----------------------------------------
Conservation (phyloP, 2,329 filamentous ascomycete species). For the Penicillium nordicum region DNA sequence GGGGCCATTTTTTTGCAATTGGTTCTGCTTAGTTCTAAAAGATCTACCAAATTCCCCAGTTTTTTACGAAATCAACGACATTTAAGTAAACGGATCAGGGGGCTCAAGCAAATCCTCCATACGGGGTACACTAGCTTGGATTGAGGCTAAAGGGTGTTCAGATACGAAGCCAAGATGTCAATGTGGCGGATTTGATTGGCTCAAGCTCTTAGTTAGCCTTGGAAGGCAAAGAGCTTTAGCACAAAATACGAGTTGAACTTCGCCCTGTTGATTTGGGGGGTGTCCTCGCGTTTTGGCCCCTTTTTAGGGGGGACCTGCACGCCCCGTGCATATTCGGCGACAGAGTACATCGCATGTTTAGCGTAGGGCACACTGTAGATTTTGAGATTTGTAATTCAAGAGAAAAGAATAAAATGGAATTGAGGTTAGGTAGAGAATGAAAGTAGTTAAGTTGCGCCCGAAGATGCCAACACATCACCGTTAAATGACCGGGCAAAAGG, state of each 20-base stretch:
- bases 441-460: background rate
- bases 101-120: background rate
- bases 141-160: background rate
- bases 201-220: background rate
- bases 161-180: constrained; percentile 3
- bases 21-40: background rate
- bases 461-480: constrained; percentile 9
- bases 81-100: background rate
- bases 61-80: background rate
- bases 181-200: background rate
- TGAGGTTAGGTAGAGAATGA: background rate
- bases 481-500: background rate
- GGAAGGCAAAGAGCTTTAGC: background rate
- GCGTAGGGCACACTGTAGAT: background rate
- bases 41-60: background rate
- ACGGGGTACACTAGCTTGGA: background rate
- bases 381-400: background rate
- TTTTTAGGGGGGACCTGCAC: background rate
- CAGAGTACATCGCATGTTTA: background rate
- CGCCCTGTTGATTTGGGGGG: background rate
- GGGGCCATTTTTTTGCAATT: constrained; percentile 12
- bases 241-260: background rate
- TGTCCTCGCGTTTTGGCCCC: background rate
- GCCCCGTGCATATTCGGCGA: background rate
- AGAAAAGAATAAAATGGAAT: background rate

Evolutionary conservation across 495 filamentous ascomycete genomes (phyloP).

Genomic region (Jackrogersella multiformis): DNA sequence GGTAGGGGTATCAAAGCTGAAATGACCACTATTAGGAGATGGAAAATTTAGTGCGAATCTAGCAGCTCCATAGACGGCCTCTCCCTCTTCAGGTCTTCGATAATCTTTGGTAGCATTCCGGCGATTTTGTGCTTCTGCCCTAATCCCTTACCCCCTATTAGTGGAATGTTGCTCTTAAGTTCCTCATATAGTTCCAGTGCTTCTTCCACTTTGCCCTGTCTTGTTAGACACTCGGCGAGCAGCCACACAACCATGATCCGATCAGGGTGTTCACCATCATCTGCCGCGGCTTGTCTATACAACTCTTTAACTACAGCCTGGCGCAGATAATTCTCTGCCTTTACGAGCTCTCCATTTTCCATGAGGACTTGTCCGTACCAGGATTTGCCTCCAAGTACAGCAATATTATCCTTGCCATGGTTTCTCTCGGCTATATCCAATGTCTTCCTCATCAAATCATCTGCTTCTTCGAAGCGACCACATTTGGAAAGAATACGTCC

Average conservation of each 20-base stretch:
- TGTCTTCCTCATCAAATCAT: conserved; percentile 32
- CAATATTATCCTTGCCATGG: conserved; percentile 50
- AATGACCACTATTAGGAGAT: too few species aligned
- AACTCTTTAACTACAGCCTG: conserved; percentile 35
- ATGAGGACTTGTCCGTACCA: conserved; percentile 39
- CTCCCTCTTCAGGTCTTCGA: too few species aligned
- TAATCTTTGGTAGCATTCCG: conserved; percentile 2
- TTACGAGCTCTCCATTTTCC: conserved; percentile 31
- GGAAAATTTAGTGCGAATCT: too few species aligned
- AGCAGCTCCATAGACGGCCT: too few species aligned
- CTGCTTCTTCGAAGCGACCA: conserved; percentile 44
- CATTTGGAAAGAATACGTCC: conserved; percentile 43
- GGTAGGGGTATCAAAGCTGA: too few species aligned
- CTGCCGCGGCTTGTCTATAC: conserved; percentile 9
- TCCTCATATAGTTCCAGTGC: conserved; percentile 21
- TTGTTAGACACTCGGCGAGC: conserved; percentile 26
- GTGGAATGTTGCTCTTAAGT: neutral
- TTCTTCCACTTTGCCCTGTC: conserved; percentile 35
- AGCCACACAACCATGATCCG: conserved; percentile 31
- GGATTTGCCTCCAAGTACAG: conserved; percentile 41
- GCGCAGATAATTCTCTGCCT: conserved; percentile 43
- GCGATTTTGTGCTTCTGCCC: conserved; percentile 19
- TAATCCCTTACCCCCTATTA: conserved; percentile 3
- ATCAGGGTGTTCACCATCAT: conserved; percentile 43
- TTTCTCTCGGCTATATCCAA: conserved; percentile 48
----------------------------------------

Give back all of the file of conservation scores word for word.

Conservation (phyloP, 2,329 filamentous ascomycete species). For the Penicillium nordicum region DNA sequence GGGGCCATTTTTTTGCAATTGGTTCTGCTTAGTTCTAAAAGATCTACCAAATTCCCCAGTTTTTTACGAAATCAACGACATTTAAGTAAACGGATCAGGGGGCTCAAGCAAATCCTCCATACGGGGTACACTAGCTTGGATTGAGGCTAAAGGGTGTTCAGATACGAAGCCAAGATGTCAATGTGGCGGATTTGATTGGCTCAAGCTCTTAGTTAGCCTTGGAAGGCAAAGAGCTTTAGCACAAAATACGAGTTGAACTTCGCCCTGTTGATTTGGGGGGTGTCCTCGCGTTTTGGCCCCTTTTTAGGGGGGACCTGCACGCCCCGTGCATATTCGGCGACAGAGTACATCGCATGTTTAGCGTAGGGCACACTGTAGATTTTGAGATTTGTAATTCAAGAGAAAAGAATAAAATGGAATTGAGGTTAGGTAGAGAATGAAAGTAGTTAAGTTGCGCCCGAAGATGCCAACACATCACCGTTAAATGACCGGGCAAAAGG, state of each 20-base stretch:
- bases 441-460: background rate
- bases 101-120: background rate
- bases 141-160: background rate
- bases 201-220: background rate
- bases 161-180: constrained; percentile 3
- bases 21-40: background rate
- bases 461-480: constrained; percentile 9
- bases 81-100: background rate
- bases 61-80: background rate
- bases 181-200: background rate
- TGAGGTTAGGTAGAGAATGA: background rate
- bases 481-500: background rate
- GGAAGGCAAAGAGCTTTAGC: background rate
- GCGTAGGGCACACTGTAGAT: background rate
- bases 41-60: background rate
- ACGGGGTACACTAGCTTGGA: background rate
- bases 381-400: background rate
- TTTTTAGGGGGGACCTGCAC: background rate
- CAGAGTACATCGCATGTTTA: background rate
- CGCCCTGTTGATTTGGGGGG: background rate
- GGGGCCATTTTTTTGCAATT: constrained; percentile 12
- bases 241-260: background rate
- TGTCCTCGCGTTTTGGCCCC: background rate
- GCCCCGTGCATATTCGGCGA: background rate
- AGAAAAGAATAAAATGGAAT: background rate

Evolutionary conservation across 495 filamentous ascomycete genomes (phyloP).

Genomic region (Jackrogersella multiformis): DNA sequence GGTAGGGGTATCAAAGCTGAAATGACCACTATTAGGAGATGGAAAATTTAGTGCGAATCTAGCAGCTCCATAGACGGCCTCTCCCTCTTCAGGTCTTCGATAATCTTTGGTAGCATTCCGGCGATTTTGTGCTTCTGCCCTAATCCCTTACCCCCTATTAGTGGAATGTTGCTCTTAAGTTCCTCATATAGTTCCAGTGCTTCTTCCACTTTGCCCTGTCTTGTTAGACACTCGGCGAGCAGCCACACAACCATGATCCGATCAGGGTGTTCACCATCATCTGCCGCGGCTTGTCTATACAACTCTTTAACTACAGCCTGGCGCAGATAATTCTCTGCCTTTACGAGCTCTCCATTTTCCATGAGGACTTGTCCGTACCAGGATTTGCCTCCAAGTACAGCAATATTATCCTTGCCATGGTTTCTCTCGGCTATATCCAATGTCTTCCTCATCAAATCATCTGCTTCTTCGAAGCGACCACATTTGGAAAGAATACGTCC

Average conservation of each 20-base stretch:
- TGTCTTCCTCATCAAATCAT: conserved; percentile 32
- CAATATTATCCTTGCCATGG: conserved; percentile 50
- AATGACCACTATTAGGAGAT: too few species aligned
- AACTCTTTAACTACAGCCTG: conserved; percentile 35
- ATGAGGACTTGTCCGTACCA: conserved; percentile 39
- CTCCCTCTTCAGGTCTTCGA: too few species aligned
- TAATCTTTGGTAGCATTCCG: conserved; percentile 2
- TTACGAGCTCTCCATTTTCC: conserved; percentile 31
- GGAAAATTTAGTGCGAATCT: too few species aligned
- AGCAGCTCCATAGACGGCCT: too few species aligned
- CTGCTTCTTCGAAGCGACCA: conserved; percentile 44
- CATTTGGAAAGAATACGTCC: conserved; percentile 43
- GGTAGGGGTATCAAAGCTGA: too few species aligned
- CTGCCGCGGCTTGTCTATAC: conserved; percentile 9
- TCCTCATATAGTTCCAGTGC: conserved; percentile 21
- TTGTTAGACACTCGGCGAGC: conserved; percentile 26
- GTGGAATGTTGCTCTTAAGT: neutral
- TTCTTCCACTTTGCCCTGTC: conserved; percentile 35
- AGCCACACAACCATGATCCG: conserved; percentile 31
- GGATTTGCCTCCAAGTACAG: conserved; percentile 41
- GCGCAGATAATTCTCTGCCT: conserved; percentile 43
- GCGATTTTGTGCTTCTGCCC: conserved; percentile 19
- TAATCCCTTACCCCCTATTA: conserved; percentile 3
- ATCAGGGTGTTCACCATCAT: conserved; percentile 43
- TTTCTCTCGGCTATATCCAA: conserved; percentile 48